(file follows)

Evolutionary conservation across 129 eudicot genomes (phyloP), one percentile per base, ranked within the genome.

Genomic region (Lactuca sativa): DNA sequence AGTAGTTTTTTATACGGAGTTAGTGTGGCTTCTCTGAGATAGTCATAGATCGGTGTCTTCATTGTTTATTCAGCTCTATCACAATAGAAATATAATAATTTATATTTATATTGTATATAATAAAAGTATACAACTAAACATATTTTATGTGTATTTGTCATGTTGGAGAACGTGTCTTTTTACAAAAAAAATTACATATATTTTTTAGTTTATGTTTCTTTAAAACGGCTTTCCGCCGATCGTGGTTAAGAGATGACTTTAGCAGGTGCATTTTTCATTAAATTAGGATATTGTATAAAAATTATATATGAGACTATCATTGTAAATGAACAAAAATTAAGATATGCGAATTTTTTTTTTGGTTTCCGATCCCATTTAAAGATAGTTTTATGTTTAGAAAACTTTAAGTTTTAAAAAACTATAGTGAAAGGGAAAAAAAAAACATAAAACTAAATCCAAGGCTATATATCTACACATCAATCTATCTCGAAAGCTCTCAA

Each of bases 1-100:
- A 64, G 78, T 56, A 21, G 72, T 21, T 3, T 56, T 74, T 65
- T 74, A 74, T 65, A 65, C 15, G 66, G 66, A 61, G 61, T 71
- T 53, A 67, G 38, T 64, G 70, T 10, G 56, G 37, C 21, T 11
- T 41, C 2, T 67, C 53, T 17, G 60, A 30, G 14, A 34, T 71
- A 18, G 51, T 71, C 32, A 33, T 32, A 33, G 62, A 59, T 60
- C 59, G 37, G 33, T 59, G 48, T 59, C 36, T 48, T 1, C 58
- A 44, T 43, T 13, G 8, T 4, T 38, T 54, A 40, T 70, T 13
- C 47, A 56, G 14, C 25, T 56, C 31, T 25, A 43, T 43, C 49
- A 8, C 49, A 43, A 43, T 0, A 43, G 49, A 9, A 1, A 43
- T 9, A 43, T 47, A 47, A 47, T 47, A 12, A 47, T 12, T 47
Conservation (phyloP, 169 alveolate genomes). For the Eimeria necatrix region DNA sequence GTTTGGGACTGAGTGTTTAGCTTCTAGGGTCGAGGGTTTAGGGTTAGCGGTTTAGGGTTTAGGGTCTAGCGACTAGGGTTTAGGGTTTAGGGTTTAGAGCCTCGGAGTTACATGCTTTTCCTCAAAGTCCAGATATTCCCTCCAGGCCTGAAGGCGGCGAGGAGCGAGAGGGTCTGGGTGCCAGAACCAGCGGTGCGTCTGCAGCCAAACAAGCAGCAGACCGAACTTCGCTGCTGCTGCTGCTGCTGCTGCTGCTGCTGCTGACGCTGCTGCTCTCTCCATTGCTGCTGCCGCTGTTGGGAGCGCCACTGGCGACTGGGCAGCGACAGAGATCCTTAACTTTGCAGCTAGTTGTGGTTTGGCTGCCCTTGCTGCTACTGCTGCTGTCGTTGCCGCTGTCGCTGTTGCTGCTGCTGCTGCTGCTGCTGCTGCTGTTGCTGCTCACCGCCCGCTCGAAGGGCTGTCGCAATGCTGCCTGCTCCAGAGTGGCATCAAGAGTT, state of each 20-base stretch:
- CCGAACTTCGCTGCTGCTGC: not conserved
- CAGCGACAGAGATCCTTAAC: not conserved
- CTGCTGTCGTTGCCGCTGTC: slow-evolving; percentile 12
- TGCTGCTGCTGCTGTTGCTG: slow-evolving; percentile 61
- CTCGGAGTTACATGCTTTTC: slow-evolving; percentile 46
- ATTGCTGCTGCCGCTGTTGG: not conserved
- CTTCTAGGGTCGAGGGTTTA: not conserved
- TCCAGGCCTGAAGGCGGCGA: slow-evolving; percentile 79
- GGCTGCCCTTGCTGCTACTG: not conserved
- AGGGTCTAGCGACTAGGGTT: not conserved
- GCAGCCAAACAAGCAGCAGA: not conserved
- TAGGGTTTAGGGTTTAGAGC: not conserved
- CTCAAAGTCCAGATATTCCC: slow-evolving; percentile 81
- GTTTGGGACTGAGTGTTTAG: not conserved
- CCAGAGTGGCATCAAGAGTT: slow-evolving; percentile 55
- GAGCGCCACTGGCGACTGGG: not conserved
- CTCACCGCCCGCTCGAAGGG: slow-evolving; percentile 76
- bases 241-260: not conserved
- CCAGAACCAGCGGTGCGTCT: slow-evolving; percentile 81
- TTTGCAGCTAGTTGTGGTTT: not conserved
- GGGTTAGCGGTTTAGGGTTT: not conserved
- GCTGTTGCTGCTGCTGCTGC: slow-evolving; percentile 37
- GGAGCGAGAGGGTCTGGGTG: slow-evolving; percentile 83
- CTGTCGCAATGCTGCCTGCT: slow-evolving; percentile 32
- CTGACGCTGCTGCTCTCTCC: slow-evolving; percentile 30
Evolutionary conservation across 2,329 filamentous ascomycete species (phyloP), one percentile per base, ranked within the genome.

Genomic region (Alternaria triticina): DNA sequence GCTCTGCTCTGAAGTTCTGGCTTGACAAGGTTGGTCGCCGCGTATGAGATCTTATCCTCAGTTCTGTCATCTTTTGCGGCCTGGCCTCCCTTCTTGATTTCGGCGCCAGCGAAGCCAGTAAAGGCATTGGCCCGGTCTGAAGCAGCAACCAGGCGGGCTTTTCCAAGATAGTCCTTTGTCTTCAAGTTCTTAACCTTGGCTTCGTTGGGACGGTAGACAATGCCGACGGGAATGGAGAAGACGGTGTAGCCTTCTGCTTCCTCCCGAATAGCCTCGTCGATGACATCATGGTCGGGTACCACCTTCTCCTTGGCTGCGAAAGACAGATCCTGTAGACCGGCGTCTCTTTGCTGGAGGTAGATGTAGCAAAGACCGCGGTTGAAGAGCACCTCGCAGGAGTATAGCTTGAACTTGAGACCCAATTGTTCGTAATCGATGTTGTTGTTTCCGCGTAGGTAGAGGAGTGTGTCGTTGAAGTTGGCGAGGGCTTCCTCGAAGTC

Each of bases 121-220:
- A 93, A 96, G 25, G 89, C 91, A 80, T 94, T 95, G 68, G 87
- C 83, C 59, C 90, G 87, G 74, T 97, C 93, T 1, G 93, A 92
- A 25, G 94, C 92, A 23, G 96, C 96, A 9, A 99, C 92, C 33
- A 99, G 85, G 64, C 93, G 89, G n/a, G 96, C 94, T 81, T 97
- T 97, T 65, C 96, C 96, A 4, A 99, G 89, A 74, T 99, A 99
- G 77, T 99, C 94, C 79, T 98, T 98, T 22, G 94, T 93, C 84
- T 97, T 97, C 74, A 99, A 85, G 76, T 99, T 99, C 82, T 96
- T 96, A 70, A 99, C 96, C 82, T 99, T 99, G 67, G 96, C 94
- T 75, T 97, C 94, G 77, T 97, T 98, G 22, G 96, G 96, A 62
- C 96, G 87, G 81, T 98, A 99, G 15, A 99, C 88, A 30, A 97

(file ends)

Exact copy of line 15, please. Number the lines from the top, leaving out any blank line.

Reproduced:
- CCGAACTTCGCTGCTGCTGC: not conserved